Getting Involved with the Local Community
Last Updated: 2013-01-30 23:03:18 UTC
by Richard Porter (Version: 1)
This diary is part of the path to becoming a handler. Today's peice was written by Russell Eubanks and is on his path to becoming a handler.
You can find out more at: https://isc.sans.edu/handlerroadmap.html
Russell can be reached at securityeverafter at gmail dot com.
The beginning of the year is a great time to commit yourself to a local security community. These organizations exist to foster active and lively security conversations through regular meetings. Many opportunities exist, especially in larger cities to attend and participate on a regular basis. The following are many of the popular security communities that may very well be available in your area. Listings for them and their link to learn more about them follows.
- Defcon Groups - https://www.defcon.org/html/defcon-groups/dc-groups-index.html
- InfraGard - http://www.infragard.net/chapters/index.php?mn=3
- ISSA - http://www.issa.org/?page=ChaptersContact
- NAISG - http://www.naisg.org/default.asp
- OWASP - https://www.owasp.org/index.php/Category:OWASP_Chapter
- Security BSides - http://www.securitybsides.com/w/page/12194156/FrontPag
Every person should strongly consider becoming more involved in their local security community. Both the individual and the community will benefit in the following ways.
- You will have the opportunity to meet like minded people.
- You will learn something new and could very well learn a new skill.
- You will be able to avoid a pitfall previously encountered by others.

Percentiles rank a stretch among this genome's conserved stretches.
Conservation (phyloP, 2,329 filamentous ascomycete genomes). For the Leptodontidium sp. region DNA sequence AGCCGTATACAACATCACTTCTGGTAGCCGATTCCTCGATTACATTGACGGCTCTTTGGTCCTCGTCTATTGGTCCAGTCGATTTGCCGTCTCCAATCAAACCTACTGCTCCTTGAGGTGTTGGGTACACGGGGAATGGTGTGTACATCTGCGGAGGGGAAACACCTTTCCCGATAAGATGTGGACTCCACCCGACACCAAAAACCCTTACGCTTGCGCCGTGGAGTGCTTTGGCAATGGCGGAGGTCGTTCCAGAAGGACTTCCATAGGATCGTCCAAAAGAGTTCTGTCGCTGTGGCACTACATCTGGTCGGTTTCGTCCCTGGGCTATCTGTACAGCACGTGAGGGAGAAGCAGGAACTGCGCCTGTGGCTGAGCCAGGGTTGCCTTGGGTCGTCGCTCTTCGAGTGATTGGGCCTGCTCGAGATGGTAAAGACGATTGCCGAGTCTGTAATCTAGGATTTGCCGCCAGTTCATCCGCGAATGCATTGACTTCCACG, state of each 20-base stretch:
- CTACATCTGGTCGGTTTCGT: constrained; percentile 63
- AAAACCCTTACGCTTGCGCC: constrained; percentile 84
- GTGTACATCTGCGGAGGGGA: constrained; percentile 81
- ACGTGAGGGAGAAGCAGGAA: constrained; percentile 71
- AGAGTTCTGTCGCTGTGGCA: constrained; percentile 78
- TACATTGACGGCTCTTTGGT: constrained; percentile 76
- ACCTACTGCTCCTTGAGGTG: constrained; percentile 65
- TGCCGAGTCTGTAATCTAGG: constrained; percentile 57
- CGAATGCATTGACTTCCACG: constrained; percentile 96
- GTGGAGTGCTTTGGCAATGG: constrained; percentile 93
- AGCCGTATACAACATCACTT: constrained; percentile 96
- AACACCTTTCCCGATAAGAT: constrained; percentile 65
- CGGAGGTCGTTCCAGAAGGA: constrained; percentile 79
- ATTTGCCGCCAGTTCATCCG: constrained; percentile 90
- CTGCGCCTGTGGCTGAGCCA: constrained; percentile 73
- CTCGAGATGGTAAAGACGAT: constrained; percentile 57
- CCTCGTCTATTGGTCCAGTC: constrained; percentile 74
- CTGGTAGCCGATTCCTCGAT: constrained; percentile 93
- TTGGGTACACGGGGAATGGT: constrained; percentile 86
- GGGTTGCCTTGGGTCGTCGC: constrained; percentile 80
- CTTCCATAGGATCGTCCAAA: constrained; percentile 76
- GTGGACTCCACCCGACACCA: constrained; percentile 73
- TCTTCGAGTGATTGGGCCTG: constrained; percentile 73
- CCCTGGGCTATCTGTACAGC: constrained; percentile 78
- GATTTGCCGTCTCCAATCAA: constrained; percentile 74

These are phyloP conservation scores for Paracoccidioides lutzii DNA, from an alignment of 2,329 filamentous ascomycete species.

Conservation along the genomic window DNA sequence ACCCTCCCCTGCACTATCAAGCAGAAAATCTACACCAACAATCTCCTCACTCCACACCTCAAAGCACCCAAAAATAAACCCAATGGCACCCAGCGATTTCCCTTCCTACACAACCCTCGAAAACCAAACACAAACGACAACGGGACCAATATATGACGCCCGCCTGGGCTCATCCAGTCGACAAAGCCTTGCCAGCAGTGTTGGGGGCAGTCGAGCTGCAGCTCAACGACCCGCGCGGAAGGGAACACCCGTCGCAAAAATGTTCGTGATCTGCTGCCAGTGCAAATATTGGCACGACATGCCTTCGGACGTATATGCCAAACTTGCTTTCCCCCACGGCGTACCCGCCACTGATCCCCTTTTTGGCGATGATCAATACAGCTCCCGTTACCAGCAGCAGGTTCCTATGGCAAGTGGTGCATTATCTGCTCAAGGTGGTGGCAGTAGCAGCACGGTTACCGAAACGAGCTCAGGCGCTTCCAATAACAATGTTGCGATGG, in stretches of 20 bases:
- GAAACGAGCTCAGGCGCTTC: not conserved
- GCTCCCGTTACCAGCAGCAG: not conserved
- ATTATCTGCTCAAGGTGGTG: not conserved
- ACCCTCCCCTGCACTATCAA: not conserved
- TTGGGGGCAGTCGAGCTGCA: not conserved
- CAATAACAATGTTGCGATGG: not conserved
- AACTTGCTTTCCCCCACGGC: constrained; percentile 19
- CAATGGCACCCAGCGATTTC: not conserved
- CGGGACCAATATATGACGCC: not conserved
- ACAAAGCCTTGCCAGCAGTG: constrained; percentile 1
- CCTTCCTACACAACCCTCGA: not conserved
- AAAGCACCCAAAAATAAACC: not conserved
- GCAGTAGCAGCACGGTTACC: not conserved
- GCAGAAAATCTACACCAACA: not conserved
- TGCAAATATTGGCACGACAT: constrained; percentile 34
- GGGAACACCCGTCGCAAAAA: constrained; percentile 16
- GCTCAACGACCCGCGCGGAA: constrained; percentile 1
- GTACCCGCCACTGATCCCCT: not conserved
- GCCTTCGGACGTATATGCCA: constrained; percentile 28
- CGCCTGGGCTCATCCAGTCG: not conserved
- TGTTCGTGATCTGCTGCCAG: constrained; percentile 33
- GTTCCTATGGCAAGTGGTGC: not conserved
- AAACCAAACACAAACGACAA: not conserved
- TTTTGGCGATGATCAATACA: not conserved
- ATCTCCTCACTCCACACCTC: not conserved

- You will very likely become inspired to improve yourself.
- You will become known in the community as a leader.
- You will improve the community by your involvement.
- You will have the chance to share something you have recently learned with the community.
I have been involved with the leadership of my local InfraGard and OWASP chapters for the last five years. I have found this to be beneficial to both myself and the organizations. It has required a little bit of work every week and can start to resemble a part time job without the involvement of others. The leaders of these security communities serve by finding interesting speakers, securing a location for the meeting and by encouraging others to attend. I know from experience that the leaders would absolutely welcome your active involvement and participation by sharing the work needed to conduct a successful security community.
If you are not involved in a local security community, I encourage you to do find one and become more involved this year. If you are already a regular attender, strongly consider offering your time in a leadership position. The current leaders will certainly welcome your help. You will find this experience to be rewarding as you actively participate and give back to your local security community. Watching a local security community grow is very rewarding and will often encourage continued involvement from others.
What is keeping you from being involved in your local security community this year?